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Skywatching

The connection between microwave ovens and astronomy

Microwaves and astronomy

It is very likely that when you are heating up some food in a microwave oven, you never thought you were using a descendent of the instrument that led to the birth of radio astronomy in Canada. However, that is the case.

The device making your microwave oven possible is the resonant cavity magnetron.

It is small but generates large amounts of radio energy with wavelengths of a few centimetres, just what is needed to warm up yesterday's pizza. Today, magnetrons are small, energy efficient and cheap. However, in the 1940s, they were a carefully guarded military secret that changed the course of the Second World War.

At the start of the war, radar was an important component of defence systems, being used to detect distant ships and aircraft in daylight, fog and during the night. Radar sends out short, intense pulses of radio energy. They reflect off distant metallic objects and can be detected. The time interval between the transmission of a pulse and when the echo is received gives the range of the target and the direction the antenna is pointing at the time the echo is received. However, to determine that direction accurately requires the antennas to be as large as possible compared with the radio wavelength used.

That was the big problem. Technologies in use at the time could not produce the required high radio powers at wavelengths, much less than a metre or so. That was not a problem for fixed, ground-based radar systems. It was a problem for mobile ground systems and ship-borne radars. For aircraft it was a very big issue. Radar-equipped night fighter aircraft looked like hedgehogs, covered with antennas that were big enough to give at least a hint of the direction in which the target lay.

In 1942, Britain was struggling to defend itself, and did not have the resources to develop weapon systems based upon the latest developments. It was decided the British military secrets would be passed to the United States and Canada, where the expertise and resources were available to develop those much needed military aids. One of those was the resonant cavity magnetron, developed by Randall and Boot at Birmingham University. This device could develop huge levels of radio energy at very short wavelengths, down to a centimetre or so. This was just what was needed for the implementation of practical radar systems.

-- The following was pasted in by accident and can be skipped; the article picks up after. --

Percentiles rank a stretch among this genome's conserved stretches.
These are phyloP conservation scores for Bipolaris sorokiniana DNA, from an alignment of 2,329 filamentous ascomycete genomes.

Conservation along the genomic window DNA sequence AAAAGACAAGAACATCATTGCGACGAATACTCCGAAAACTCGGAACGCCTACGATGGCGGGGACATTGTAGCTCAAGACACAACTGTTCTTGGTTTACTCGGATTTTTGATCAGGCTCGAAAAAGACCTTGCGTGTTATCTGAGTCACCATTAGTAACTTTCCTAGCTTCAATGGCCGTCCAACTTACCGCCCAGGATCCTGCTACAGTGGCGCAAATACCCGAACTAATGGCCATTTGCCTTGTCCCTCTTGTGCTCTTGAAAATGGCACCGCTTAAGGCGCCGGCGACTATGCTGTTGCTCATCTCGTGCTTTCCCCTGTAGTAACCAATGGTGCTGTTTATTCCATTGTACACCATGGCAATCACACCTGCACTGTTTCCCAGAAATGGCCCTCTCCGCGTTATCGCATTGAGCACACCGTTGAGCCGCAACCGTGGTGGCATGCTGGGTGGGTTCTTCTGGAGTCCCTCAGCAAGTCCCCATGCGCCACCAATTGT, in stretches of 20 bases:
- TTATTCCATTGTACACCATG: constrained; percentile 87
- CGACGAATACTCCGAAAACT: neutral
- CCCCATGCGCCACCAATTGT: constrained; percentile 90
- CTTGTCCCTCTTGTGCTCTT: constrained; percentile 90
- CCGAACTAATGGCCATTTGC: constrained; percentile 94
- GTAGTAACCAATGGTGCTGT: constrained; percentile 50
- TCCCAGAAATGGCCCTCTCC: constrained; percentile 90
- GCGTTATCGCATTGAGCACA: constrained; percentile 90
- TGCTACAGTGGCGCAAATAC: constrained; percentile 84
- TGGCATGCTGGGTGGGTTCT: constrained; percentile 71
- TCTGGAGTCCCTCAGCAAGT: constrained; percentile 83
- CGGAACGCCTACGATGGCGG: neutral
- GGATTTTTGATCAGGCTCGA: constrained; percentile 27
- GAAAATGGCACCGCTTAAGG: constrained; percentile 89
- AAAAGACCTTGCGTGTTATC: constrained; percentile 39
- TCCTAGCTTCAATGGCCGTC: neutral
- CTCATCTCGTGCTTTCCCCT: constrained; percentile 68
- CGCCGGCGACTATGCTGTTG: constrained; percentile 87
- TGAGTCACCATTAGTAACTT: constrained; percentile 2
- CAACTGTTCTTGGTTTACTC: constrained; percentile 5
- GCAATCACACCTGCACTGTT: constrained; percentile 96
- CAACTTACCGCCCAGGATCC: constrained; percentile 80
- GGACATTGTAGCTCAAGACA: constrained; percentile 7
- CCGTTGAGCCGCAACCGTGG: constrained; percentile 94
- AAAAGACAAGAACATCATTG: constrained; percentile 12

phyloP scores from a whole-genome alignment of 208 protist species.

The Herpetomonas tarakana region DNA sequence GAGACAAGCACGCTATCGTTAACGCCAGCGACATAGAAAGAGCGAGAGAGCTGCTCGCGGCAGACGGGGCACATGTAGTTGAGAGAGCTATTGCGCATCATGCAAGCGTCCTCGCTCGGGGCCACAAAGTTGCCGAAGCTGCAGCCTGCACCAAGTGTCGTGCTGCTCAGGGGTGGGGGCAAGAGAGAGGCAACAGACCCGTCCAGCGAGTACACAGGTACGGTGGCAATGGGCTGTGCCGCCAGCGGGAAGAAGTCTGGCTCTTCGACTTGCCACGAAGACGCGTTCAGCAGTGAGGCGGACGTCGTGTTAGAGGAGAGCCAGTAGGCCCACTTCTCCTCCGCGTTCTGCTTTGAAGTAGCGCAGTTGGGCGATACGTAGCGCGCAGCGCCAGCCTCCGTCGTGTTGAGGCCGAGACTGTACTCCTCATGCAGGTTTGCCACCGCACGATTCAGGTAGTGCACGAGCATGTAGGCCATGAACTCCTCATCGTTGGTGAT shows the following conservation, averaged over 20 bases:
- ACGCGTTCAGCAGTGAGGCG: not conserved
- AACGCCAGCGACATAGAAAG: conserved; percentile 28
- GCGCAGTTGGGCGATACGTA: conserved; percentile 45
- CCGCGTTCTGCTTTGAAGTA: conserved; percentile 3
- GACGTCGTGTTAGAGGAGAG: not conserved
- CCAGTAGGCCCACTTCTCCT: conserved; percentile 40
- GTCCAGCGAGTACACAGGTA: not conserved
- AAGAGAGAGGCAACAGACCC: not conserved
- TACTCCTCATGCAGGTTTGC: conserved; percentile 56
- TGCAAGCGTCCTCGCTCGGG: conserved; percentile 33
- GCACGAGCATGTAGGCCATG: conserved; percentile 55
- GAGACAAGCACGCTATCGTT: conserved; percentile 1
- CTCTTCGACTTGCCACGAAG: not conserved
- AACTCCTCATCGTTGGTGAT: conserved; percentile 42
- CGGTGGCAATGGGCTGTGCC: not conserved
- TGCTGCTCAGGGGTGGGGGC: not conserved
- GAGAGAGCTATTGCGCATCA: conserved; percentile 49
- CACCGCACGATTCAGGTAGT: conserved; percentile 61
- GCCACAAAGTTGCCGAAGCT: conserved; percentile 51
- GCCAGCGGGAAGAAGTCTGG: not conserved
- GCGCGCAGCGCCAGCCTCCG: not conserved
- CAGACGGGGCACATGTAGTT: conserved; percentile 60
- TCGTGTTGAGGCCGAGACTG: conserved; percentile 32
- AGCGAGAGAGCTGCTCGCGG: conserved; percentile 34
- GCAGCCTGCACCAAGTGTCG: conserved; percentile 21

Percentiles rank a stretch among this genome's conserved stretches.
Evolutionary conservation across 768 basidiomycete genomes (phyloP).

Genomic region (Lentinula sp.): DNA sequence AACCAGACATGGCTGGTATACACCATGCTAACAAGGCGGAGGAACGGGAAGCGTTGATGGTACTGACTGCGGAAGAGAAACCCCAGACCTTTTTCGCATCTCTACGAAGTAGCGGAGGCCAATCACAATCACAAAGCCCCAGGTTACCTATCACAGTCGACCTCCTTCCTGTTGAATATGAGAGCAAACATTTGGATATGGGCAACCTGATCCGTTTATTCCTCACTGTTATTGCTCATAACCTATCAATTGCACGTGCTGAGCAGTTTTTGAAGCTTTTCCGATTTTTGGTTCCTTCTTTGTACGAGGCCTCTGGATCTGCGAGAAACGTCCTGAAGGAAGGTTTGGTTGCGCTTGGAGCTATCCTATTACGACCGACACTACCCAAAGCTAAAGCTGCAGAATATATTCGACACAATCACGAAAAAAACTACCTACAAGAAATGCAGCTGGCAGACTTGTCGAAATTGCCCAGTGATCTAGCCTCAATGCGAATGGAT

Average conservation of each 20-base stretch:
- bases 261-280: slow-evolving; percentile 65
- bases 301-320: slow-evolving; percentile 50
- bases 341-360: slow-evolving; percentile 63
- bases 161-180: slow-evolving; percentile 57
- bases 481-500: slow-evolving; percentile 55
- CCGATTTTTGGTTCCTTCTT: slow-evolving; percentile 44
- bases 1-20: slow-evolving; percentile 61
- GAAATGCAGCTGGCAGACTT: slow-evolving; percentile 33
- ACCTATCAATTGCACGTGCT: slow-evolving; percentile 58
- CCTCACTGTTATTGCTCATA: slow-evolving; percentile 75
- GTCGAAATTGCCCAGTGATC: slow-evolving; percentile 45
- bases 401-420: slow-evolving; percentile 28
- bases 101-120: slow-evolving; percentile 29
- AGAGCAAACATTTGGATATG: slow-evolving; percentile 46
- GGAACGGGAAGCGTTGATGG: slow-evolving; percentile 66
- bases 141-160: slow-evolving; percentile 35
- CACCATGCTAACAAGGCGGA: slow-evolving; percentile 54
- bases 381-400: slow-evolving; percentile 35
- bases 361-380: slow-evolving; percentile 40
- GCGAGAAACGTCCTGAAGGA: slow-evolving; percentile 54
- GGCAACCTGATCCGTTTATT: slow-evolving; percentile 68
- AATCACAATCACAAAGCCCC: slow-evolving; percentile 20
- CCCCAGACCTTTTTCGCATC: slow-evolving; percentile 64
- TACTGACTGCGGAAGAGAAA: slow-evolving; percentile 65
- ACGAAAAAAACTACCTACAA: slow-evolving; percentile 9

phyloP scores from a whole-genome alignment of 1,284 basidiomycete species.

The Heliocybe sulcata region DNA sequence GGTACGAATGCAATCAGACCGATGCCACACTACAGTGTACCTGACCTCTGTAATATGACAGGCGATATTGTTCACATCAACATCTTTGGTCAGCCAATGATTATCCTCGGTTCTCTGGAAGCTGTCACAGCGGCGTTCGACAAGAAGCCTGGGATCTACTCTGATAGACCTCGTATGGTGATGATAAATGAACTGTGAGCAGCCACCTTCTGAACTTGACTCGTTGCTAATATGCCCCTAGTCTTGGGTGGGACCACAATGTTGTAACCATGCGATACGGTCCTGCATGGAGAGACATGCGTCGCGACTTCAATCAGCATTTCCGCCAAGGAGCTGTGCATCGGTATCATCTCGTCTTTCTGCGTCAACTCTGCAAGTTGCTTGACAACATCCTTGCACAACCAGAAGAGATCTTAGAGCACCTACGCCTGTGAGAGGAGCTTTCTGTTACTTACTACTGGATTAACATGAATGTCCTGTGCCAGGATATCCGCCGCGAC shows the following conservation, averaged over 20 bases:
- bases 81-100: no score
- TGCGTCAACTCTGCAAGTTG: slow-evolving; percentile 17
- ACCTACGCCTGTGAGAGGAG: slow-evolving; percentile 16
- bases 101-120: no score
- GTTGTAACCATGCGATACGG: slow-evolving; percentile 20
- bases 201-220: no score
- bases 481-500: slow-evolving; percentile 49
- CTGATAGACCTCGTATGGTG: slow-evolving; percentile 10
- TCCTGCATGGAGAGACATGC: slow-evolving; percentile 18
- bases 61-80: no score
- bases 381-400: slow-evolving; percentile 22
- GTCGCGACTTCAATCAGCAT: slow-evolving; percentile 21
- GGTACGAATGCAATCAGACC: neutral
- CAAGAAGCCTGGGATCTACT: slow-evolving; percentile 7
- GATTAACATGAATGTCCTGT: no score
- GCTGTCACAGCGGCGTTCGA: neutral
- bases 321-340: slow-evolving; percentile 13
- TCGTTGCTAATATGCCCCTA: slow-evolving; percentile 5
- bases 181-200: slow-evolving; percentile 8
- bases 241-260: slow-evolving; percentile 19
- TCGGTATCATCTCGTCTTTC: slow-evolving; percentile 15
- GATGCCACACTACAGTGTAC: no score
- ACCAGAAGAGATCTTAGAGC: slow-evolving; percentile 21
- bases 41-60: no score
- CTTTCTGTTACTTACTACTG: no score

Some magnetrons were sent to the National Research Council, in Ottawa, which led to that organization becoming a major centre of radar development. Magnetrons made possible radar systems using dishes as small as 60 centimetres, which could fit in the nose of an aircraft, and mobile radars with dishes with diameters between one and two metres. The magnetrons from Britain operated at wavelengths of around 10 centimetres, so that wavelength was used for radar development.

When the war ended, the National Research Council found itself with lots of radar components and systems that were no longer needed. Arthur Covington and his colleagues, who worked on wartime radar development, heard about the discovery of cosmic radio waves and used those radar components to build Canada's first radio telescope. They based their design on the receiving portion of an unused radar. Because the magnetron in the transmitter operated at a wavelength of 10.7 centimetres, so did the receiver, which meant it became the operating wavelength of that radio telescope.

Among other things, that led to the beginning of a solar radio monitoring programme, which continues to the present day, giving the world the F10.7 index of solar activity.

Enjoy that pizza.

•••

• Jupiter lies low in the dawn glow, with Mars and then Saturn higher and further to the west.

• The Moon will reach its last quarter on June 28.

This article is written by or on behalf of an outsourced columnist and does not necessarily reflect the views of Castanet.



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Little green men sending messages or just radio waves in space?

The sounds of space

If you ever see a radio astronomer wearing headphones, he or she is probably listening to music while overseeing the computer controlling the observations, not what the radio telescope is receiving.